In the "Activities" tab you can create new Activities, re-order the Activities on the home screen or change any parameter of your current activities. Select the Watch TV (or PVR) Activity Settings you'll see an option is to program favorite channel macros with images like channel logos. If you're one of the graphic-design challenged customers we already discussed you may want to check out these images that a RemoteCentral user posted for the Logitech Harmony 880. You can add up to 24 favorite channels with images and if you want more you can go back to the home screen and simply create new activities with the same options as Watch TV but with their own unique favorite channels. My set-up will include Watch Sports, Watch Kids TV, Watch HDTV and Watch Movies.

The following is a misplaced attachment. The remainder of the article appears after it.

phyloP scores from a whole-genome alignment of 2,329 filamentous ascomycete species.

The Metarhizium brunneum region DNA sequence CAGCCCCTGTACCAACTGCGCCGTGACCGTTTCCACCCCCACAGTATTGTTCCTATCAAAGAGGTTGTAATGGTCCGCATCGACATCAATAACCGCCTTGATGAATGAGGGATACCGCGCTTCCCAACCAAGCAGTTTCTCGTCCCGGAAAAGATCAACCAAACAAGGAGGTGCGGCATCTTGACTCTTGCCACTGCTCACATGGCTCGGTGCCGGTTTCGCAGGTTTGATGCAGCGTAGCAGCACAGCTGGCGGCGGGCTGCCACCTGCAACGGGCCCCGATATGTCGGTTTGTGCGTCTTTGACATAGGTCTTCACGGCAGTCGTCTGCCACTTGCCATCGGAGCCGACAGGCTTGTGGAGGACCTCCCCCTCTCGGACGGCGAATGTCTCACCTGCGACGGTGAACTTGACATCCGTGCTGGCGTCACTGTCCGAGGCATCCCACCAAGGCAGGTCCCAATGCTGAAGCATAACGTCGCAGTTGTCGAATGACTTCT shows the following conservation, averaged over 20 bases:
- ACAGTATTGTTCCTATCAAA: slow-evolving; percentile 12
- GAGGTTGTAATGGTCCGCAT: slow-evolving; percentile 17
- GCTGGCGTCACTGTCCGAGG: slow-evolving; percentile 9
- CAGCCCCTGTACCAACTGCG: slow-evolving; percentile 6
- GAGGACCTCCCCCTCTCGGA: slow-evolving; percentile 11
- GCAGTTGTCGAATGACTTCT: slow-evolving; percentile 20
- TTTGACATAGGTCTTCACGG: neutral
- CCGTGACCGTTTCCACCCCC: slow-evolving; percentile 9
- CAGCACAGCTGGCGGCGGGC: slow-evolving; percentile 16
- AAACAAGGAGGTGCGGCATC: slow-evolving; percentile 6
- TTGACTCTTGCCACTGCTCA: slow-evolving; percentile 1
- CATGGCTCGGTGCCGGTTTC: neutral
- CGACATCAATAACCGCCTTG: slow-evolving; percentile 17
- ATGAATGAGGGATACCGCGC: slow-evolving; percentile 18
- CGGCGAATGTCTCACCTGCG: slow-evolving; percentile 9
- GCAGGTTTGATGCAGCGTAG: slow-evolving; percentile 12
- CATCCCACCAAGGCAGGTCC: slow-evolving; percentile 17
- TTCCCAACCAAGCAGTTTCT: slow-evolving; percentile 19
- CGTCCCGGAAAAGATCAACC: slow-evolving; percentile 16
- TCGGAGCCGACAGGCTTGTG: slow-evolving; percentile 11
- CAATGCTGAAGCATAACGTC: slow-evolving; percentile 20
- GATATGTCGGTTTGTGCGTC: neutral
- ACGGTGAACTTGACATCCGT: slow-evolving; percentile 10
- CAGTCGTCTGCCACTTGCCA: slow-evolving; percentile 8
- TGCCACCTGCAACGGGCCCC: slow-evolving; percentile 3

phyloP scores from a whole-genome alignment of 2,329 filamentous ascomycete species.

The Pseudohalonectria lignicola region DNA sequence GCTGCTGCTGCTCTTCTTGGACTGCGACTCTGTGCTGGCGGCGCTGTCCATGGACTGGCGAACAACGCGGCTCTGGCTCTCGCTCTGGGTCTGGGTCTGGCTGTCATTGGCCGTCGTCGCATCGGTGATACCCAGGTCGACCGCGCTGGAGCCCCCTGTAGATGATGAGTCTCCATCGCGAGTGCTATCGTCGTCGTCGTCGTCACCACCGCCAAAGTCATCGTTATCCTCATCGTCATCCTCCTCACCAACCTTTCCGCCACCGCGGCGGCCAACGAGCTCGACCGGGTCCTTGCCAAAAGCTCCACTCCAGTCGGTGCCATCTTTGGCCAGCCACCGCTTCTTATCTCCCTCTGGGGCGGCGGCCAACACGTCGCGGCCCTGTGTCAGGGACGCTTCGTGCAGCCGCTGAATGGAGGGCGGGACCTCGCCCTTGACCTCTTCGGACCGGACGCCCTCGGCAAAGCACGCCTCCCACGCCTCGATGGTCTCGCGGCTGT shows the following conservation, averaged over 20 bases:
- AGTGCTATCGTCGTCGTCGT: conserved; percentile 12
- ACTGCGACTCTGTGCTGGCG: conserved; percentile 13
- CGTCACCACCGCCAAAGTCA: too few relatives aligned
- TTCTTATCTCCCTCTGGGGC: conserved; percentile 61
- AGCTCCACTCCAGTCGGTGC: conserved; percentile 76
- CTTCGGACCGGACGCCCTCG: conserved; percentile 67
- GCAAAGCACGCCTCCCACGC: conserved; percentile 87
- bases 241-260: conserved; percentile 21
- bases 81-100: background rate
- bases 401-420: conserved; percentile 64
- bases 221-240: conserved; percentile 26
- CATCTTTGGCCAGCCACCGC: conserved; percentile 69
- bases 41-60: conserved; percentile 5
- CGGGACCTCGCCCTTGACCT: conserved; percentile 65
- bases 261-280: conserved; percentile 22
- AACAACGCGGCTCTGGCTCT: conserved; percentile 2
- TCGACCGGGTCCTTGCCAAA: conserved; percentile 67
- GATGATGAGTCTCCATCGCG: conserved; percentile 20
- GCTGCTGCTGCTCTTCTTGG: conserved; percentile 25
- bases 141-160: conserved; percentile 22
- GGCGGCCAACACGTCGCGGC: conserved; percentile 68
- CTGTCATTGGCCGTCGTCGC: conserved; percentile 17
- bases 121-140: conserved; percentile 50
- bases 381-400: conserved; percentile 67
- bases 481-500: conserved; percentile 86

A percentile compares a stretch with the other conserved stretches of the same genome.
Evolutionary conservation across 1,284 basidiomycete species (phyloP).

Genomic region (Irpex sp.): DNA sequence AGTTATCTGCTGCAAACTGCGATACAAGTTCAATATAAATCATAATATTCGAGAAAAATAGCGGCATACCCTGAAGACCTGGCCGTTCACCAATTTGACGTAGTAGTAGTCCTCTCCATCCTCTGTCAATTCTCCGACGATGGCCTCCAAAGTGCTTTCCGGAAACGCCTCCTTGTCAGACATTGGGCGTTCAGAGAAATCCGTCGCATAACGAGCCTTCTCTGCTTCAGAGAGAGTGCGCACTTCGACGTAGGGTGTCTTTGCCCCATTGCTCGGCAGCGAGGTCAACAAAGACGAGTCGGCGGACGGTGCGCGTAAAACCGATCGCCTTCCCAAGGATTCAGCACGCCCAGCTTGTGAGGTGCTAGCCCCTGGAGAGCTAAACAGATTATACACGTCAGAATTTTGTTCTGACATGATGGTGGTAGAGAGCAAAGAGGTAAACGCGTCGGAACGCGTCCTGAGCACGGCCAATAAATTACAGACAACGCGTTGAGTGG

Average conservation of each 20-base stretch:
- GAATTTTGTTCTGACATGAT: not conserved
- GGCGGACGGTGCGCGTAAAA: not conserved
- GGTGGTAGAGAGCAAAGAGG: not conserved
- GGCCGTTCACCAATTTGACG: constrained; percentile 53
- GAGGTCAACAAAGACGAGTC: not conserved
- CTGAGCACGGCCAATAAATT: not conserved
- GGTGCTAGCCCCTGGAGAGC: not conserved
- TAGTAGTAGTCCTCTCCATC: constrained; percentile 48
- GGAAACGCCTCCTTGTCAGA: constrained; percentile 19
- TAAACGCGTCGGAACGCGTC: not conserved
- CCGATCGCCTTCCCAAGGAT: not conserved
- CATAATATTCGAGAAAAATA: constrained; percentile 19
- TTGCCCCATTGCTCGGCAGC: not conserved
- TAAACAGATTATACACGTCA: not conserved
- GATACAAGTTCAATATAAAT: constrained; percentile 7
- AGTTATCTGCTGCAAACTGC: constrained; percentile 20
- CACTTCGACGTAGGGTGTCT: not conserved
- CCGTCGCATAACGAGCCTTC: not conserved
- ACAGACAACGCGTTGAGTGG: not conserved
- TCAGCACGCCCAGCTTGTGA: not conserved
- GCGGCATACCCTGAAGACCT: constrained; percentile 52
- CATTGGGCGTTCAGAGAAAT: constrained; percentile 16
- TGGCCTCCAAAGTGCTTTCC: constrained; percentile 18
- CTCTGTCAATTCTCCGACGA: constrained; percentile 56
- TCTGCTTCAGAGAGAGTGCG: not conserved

• Logitech continues to improve their set-up software to make it easier than ever with new tutorial presentation and worksheets
  • Slick, chrome design & color touchscreen
  • Activity control makes it easy for everyone to use
  • High contrast color screen
  • Tilt sensor automatically activates backlight & touchscreen
  • No graphic design skills required as with other touchscreen controllers
  • Charging base guides the remote into place but does not lock it
  • Web based set-up software requires internet connection
  • Landscape (wide) format requires two hand operation for complete control
  • More hard buttons next to the screen would make use even easier
  • Limited customization of touchscreen